When listing similarities and differences of hip-hop and bluegrass, listeners might actually find more commonalities than differences. Gangstagrass takes advantage of those commonalities to create a unique sound that draws in fans from all genres.
"I started producing and making beats for MCs in New York. And I would always have an urge to be like, 'we can put a fiddle on this.' And they would be like, 'no.' So I had to start doing it myself," said Rench, producer and mastermind of the band.
The Gangstagrass Holiday Party will take place on Monday, Dec. 12 at the Tower Theatre. This is a rescheduled show from April, and the Tower is honoring those tickets. This historic venue will house the strings of the banjo and fiddle, and blasting hip-hop beats.
"Musically, [bluegrass and hip-hop] are so easily blendable. Because at its core, bluegrass is very melodic. While it's very rhythmical, it's not percussion-based. And at its core, hip-hop is about the beats, right? So essentially, what we're doing is just sort of marrying the two musically," said R-SON The Voice of Reason, Gangstagrass band member and MC extraordinaire.
The melodic harmonies of bluegrass and the rhythmic beats of hip-hop come together in Gangstagrass' music, providing a rich sound that's hard to find in other genre crossovers. Each music track is a team effort — Rench on vocals/guitar/beats, Dan Whitener on banjo/vocals, Brian Farrow on fiddle/vocals, R-SON the Voice of Reason on vocals and Dolio the Sleuth on vocals.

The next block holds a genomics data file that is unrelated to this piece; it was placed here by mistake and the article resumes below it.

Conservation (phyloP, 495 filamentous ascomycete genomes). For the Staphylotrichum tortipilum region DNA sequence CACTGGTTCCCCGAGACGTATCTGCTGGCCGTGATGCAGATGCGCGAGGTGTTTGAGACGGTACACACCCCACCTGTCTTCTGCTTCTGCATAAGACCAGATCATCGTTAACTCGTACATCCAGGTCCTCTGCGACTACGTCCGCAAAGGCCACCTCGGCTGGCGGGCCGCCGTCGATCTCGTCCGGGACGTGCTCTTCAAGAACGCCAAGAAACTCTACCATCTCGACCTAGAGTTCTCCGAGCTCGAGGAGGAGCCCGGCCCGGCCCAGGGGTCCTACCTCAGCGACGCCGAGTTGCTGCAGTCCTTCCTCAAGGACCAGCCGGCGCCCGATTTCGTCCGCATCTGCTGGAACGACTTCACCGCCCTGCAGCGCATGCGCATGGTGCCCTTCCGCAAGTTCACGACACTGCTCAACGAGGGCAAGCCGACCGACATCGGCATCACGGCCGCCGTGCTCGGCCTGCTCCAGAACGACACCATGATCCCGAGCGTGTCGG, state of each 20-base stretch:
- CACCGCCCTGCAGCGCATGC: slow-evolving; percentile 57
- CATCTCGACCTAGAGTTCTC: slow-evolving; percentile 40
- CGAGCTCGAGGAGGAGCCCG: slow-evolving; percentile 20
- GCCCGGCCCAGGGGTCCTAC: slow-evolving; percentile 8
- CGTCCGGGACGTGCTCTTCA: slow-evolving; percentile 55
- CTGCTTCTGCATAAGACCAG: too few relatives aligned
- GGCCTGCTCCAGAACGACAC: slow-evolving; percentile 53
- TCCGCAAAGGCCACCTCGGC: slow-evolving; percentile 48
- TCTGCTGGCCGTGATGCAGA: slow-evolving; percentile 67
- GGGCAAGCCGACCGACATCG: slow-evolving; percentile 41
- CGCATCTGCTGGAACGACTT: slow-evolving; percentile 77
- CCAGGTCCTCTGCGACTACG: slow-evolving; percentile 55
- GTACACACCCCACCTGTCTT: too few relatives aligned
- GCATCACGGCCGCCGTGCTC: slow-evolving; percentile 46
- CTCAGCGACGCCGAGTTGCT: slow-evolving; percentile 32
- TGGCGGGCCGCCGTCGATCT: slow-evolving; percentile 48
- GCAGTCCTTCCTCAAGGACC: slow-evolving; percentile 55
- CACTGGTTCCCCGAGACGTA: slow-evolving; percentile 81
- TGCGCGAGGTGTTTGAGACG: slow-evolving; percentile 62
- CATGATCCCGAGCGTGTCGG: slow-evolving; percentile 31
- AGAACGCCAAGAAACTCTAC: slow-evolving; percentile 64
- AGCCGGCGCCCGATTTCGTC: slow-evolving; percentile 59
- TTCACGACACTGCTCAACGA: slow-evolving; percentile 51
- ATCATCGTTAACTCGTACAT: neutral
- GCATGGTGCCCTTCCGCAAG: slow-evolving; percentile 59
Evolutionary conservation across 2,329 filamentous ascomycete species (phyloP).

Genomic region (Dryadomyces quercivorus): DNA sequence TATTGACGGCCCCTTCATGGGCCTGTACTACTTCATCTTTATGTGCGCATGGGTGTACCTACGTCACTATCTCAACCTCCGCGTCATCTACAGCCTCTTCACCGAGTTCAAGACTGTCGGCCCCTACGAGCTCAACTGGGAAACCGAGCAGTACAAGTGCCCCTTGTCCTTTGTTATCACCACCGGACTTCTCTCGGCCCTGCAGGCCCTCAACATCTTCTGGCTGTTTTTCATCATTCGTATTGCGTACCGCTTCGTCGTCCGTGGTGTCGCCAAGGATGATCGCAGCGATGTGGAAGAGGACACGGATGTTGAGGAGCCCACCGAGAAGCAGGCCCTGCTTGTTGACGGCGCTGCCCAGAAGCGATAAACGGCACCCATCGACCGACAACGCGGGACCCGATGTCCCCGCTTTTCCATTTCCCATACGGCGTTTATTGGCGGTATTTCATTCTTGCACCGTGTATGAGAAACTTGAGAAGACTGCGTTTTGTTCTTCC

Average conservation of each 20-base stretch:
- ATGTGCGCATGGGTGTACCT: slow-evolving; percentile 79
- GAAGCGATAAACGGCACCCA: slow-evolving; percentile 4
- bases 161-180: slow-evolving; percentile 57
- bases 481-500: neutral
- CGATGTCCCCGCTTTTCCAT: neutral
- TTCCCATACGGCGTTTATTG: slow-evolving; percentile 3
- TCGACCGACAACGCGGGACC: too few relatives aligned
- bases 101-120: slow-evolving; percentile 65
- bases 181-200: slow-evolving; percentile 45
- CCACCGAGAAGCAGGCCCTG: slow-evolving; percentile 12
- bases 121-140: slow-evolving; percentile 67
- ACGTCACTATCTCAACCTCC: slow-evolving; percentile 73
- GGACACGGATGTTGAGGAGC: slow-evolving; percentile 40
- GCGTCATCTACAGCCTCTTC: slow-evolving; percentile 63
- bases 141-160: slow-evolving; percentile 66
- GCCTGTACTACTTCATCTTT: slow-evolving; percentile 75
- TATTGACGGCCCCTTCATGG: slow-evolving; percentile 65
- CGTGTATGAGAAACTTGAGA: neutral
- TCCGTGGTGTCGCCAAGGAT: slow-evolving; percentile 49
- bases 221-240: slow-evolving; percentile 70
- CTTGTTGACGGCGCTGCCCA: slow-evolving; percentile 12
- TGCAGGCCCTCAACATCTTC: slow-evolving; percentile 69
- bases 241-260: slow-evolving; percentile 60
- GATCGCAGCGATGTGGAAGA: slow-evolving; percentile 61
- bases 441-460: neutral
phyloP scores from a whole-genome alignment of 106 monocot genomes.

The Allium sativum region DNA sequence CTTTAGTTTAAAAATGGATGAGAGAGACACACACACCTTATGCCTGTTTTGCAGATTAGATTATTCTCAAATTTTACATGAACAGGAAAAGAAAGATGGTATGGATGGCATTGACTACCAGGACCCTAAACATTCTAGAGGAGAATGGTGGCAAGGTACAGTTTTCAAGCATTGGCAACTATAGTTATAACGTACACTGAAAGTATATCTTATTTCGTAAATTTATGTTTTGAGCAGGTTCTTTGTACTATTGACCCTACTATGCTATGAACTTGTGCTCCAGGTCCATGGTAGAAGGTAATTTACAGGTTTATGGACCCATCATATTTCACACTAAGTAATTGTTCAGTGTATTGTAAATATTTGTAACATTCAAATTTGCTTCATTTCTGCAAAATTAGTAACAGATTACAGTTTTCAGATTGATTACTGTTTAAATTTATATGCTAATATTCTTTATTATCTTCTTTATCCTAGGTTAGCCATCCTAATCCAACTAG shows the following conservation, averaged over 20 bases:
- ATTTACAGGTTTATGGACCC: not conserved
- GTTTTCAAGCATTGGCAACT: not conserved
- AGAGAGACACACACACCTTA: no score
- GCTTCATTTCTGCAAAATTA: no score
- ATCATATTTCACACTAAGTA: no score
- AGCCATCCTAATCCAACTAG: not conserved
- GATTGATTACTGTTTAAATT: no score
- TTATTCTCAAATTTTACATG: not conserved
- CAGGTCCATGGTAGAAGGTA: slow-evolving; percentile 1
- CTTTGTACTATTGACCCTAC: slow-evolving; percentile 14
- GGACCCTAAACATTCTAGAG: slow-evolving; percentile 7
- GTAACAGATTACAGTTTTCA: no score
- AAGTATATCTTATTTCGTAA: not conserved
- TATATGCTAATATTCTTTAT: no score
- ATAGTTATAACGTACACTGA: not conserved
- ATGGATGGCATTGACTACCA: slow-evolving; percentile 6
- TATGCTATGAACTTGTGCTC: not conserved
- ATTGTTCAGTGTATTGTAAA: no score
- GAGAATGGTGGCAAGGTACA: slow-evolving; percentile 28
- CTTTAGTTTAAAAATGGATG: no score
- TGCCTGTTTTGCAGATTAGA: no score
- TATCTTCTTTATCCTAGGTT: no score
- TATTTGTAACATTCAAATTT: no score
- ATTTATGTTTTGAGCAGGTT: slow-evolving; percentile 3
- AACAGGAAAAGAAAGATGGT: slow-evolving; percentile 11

Depending on the creative process and inspiration for songs, Gangstagrass takes the time to co-write music to fit lyrics, or vice versa. Instead of looping a banjo or fiddle sample on a hip-hop beat like other artists attempting to mesh the genres, Gangstagrass has full tracks of Whitener and Farrow shredding it and trading solos. This is what sets this band apart, according to Rench. The band finds a flow and knows when it has hit the sweet spot.
"Lyrically, [bluegrass and hip-hop] are way more alike than they are different," R-SON said. "There is a lot of outlaw narrative, a lot of storytelling and a lot of the sort of braggadocio that existed in both cultures. Meshing them together is far less difficult than people would think."
The track, "Santa's Favorite," just came out on streaming platforms, and a holiday EP is to follow. This single humorously touches on the reality that rich kids get bigger and better presents and are "Santa's favorites." Another pre-EP single release the band is excited about is "Christma-Chanu-Kwanza-Ramadanamas-Mukkarborday." This song celebrates a myriad of winter holidays with a catchy beat and twangy strings. At the holiday concert, Gangstagrass will perform more hits from the unreleased EP.
On the band's latest studio album, the band collaborated over the pandemic from different cities to put together this cohesive collection of tunes. Layering ideas and riffing off one another's recordings, Rench received, developed and arranged the musical pieces to the puzzle that was "No Time for Enemies."
The strong crossover the two genres have is the improvisational component of performance. The band can be spontaneous — spitting verses back and forth, freestyling lyrics and firing off banjo and fiddle solos. The members of Gangstagrass take full advantage of interacting with each other on stage, setting its live shows apart from the studio albums.
On tour, you can find Ganstagrass seeking out the perfect post-show milkshake to end the night. Whitener on banjo/vocals has a "milkshake sense" the band relies on to find the right spot, but the band is also open to suggestions. Concert goers and milkshake fanatics are encouraged to DM the band on Instagram (@gangstagrass) with Bend's best milkshake suggestions.
"We're out here to change the world, rock mics and blow minds all in one fell swoop," R-SON said. "Not the easiest thing to do, but someone has got to do it."